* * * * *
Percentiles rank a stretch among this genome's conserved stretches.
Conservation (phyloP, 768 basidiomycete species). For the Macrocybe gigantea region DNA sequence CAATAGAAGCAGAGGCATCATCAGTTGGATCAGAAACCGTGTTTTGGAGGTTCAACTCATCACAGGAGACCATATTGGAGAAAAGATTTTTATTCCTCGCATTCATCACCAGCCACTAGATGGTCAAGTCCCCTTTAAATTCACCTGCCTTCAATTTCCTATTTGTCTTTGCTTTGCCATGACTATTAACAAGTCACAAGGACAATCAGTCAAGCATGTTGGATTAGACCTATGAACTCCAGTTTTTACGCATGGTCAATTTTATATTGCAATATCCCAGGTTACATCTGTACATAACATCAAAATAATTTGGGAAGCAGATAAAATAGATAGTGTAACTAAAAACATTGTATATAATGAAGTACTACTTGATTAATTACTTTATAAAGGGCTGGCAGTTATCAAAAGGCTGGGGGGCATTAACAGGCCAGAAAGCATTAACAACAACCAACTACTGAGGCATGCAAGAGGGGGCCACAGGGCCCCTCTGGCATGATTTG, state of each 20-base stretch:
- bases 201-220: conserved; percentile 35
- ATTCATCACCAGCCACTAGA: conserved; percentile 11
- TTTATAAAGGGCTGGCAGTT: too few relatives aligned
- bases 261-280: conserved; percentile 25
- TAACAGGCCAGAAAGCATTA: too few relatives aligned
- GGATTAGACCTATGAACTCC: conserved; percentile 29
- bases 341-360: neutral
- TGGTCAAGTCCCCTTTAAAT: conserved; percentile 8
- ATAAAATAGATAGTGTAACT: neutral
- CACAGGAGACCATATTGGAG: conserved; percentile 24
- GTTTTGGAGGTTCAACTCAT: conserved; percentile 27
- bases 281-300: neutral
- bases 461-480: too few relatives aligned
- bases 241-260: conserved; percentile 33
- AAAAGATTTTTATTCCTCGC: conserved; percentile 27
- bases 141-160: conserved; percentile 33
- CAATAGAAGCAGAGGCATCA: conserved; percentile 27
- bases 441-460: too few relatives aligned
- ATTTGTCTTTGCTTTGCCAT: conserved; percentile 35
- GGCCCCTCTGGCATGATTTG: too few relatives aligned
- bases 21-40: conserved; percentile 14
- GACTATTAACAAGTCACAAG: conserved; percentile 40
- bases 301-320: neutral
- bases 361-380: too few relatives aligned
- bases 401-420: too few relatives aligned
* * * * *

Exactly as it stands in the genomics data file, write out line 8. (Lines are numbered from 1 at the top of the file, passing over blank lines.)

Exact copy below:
- GGATTAGACCTATGAACTCC: conserved; percentile 29